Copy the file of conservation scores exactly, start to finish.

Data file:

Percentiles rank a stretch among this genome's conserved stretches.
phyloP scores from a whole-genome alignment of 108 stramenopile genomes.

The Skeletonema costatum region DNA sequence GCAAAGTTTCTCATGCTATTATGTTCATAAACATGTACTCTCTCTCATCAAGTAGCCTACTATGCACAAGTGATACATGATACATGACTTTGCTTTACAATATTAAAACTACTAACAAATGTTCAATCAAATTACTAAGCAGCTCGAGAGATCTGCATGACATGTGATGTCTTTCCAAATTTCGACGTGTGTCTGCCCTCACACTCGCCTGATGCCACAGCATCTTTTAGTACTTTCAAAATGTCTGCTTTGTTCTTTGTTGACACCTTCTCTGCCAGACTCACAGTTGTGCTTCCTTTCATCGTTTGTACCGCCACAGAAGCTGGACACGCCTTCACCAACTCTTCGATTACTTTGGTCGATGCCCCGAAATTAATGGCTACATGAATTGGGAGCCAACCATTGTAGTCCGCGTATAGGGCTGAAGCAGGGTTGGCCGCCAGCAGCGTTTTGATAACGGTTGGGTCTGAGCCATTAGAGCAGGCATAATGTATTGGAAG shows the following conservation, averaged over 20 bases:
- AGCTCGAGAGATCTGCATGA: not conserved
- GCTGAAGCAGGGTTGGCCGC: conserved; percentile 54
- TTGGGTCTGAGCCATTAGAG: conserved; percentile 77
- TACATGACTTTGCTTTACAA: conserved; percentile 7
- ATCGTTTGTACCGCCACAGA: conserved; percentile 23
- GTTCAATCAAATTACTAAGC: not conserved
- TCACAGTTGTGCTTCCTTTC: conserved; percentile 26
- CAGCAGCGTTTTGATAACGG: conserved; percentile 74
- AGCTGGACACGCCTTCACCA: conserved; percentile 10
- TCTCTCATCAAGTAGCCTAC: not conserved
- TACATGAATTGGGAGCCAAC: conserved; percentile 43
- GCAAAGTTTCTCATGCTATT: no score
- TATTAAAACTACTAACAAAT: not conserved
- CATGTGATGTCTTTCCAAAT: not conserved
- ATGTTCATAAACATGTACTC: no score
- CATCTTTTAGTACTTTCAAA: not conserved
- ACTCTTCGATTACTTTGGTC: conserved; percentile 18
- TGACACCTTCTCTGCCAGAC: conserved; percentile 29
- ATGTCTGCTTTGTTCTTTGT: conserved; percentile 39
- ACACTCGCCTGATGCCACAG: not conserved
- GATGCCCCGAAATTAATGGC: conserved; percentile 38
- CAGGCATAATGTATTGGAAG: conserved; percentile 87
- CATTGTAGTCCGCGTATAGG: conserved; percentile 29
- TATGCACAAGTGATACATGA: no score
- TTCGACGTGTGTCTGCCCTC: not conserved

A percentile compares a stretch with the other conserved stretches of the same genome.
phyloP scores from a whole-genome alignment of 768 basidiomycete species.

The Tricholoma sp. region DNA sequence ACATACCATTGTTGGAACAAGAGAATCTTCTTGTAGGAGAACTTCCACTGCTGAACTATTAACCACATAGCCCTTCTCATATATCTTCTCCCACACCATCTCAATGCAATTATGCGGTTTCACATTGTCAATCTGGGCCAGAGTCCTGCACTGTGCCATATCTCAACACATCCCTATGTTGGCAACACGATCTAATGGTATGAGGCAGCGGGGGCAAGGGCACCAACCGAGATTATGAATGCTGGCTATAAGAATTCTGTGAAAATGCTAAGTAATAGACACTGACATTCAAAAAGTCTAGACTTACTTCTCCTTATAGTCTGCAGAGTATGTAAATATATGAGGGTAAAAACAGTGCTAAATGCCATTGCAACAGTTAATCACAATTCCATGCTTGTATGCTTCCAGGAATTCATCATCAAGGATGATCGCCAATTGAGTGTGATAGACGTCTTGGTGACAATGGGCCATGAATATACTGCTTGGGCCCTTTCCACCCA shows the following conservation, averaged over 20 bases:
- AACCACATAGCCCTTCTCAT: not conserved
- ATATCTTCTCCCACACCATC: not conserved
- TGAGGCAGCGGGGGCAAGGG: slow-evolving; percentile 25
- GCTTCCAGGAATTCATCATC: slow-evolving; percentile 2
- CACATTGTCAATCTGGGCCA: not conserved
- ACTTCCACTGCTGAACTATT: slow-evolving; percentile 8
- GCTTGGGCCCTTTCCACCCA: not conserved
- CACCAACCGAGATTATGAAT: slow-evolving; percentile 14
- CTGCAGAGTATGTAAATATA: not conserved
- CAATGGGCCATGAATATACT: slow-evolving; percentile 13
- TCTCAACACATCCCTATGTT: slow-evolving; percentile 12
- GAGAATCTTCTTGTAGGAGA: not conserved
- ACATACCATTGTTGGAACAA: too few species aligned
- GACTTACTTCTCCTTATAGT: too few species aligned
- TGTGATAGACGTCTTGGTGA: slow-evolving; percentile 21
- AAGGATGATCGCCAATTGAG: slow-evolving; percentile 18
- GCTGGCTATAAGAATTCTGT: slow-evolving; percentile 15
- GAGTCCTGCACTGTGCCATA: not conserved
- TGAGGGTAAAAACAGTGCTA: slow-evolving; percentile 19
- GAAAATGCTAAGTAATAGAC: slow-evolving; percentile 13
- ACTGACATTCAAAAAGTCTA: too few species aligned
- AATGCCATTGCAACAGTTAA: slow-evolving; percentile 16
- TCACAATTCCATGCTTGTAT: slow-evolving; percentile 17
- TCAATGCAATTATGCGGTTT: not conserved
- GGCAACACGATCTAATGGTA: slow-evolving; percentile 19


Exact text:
Percentiles rank a stretch among this genome's conserved stretches.
phyloP scores from a whole-genome alignment of 108 stramenopile genomes.

The Skeletonema costatum region DNA sequence GCAAAGTTTCTCATGCTATTATGTTCATAAACATGTACTCTCTCTCATCAAGTAGCCTACTATGCACAAGTGATACATGATACATGACTTTGCTTTACAATATTAAAACTACTAACAAATGTTCAATCAAATTACTAAGCAGCTCGAGAGATCTGCATGACATGTGATGTCTTTCCAAATTTCGACGTGTGTCTGCCCTCACACTCGCCTGATGCCACAGCATCTTTTAGTACTTTCAAAATGTCTGCTTTGTTCTTTGTTGACACCTTCTCTGCCAGACTCACAGTTGTGCTTCCTTTCATCGTTTGTACCGCCACAGAAGCTGGACACGCCTTCACCAACTCTTCGATTACTTTGGTCGATGCCCCGAAATTAATGGCTACATGAATTGGGAGCCAACCATTGTAGTCCGCGTATAGGGCTGAAGCAGGGTTGGCCGCCAGCAGCGTTTTGATAACGGTTGGGTCTGAGCCATTAGAGCAGGCATAATGTATTGGAAG shows the following conservation, averaged over 20 bases:
- AGCTCGAGAGATCTGCATGA: not conserved
- GCTGAAGCAGGGTTGGCCGC: conserved; percentile 54
- TTGGGTCTGAGCCATTAGAG: conserved; percentile 77
- TACATGACTTTGCTTTACAA: conserved; percentile 7
- ATCGTTTGTACCGCCACAGA: conserved; percentile 23
- GTTCAATCAAATTACTAAGC: not conserved
- TCACAGTTGTGCTTCCTTTC: conserved; percentile 26
- CAGCAGCGTTTTGATAACGG: conserved; percentile 74
- AGCTGGACACGCCTTCACCA: conserved; percentile 10
- TCTCTCATCAAGTAGCCTAC: not conserved
- TACATGAATTGGGAGCCAAC: conserved; percentile 43
- GCAAAGTTTCTCATGCTATT: no score
- TATTAAAACTACTAACAAAT: not conserved
- CATGTGATGTCTTTCCAAAT: not conserved
- ATGTTCATAAACATGTACTC: no score
- CATCTTTTAGTACTTTCAAA: not conserved
- ACTCTTCGATTACTTTGGTC: conserved; percentile 18
- TGACACCTTCTCTGCCAGAC: conserved; percentile 29
- ATGTCTGCTTTGTTCTTTGT: conserved; percentile 39
- ACACTCGCCTGATGCCACAG: not conserved
- GATGCCCCGAAATTAATGGC: conserved; percentile 38
- CAGGCATAATGTATTGGAAG: conserved; percentile 87
- CATTGTAGTCCGCGTATAGG: conserved; percentile 29
- TATGCACAAGTGATACATGA: no score
- TTCGACGTGTGTCTGCCCTC: not conserved

A percentile compares a stretch with the other conserved stretches of the same genome.
phyloP scores from a whole-genome alignment of 768 basidiomycete species.

The Tricholoma sp. region DNA sequence ACATACCATTGTTGGAACAAGAGAATCTTCTTGTAGGAGAACTTCCACTGCTGAACTATTAACCACATAGCCCTTCTCATATATCTTCTCCCACACCATCTCAATGCAATTATGCGGTTTCACATTGTCAATCTGGGCCAGAGTCCTGCACTGTGCCATATCTCAACACATCCCTATGTTGGCAACACGATCTAATGGTATGAGGCAGCGGGGGCAAGGGCACCAACCGAGATTATGAATGCTGGCTATAAGAATTCTGTGAAAATGCTAAGTAATAGACACTGACATTCAAAAAGTCTAGACTTACTTCTCCTTATAGTCTGCAGAGTATGTAAATATATGAGGGTAAAAACAGTGCTAAATGCCATTGCAACAGTTAATCACAATTCCATGCTTGTATGCTTCCAGGAATTCATCATCAAGGATGATCGCCAATTGAGTGTGATAGACGTCTTGGTGACAATGGGCCATGAATATACTGCTTGGGCCCTTTCCACCCA shows the following conservation, averaged over 20 bases:
- AACCACATAGCCCTTCTCAT: not conserved
- ATATCTTCTCCCACACCATC: not conserved
- TGAGGCAGCGGGGGCAAGGG: slow-evolving; percentile 25
- GCTTCCAGGAATTCATCATC: slow-evolving; percentile 2
- CACATTGTCAATCTGGGCCA: not conserved
- ACTTCCACTGCTGAACTATT: slow-evolving; percentile 8
- GCTTGGGCCCTTTCCACCCA: not conserved
- CACCAACCGAGATTATGAAT: slow-evolving; percentile 14
- CTGCAGAGTATGTAAATATA: not conserved
- CAATGGGCCATGAATATACT: slow-evolving; percentile 13
- TCTCAACACATCCCTATGTT: slow-evolving; percentile 12
- GAGAATCTTCTTGTAGGAGA: not conserved
- ACATACCATTGTTGGAACAA: too few species aligned
- GACTTACTTCTCCTTATAGT: too few species aligned
- TGTGATAGACGTCTTGGTGA: slow-evolving; percentile 21
- AAGGATGATCGCCAATTGAG: slow-evolving; percentile 18
- GCTGGCTATAAGAATTCTGT: slow-evolving; percentile 15
- GAGTCCTGCACTGTGCCATA: not conserved
- TGAGGGTAAAAACAGTGCTA: slow-evolving; percentile 19
- GAAAATGCTAAGTAATAGAC: slow-evolving; percentile 13
- ACTGACATTCAAAAAGTCTA: too few species aligned
- AATGCCATTGCAACAGTTAA: slow-evolving; percentile 16
- TCACAATTCCATGCTTGTAT: slow-evolving; percentile 17
- TCAATGCAATTATGCGGTTT: not conserved
- GGCAACACGATCTAATGGTA: slow-evolving; percentile 19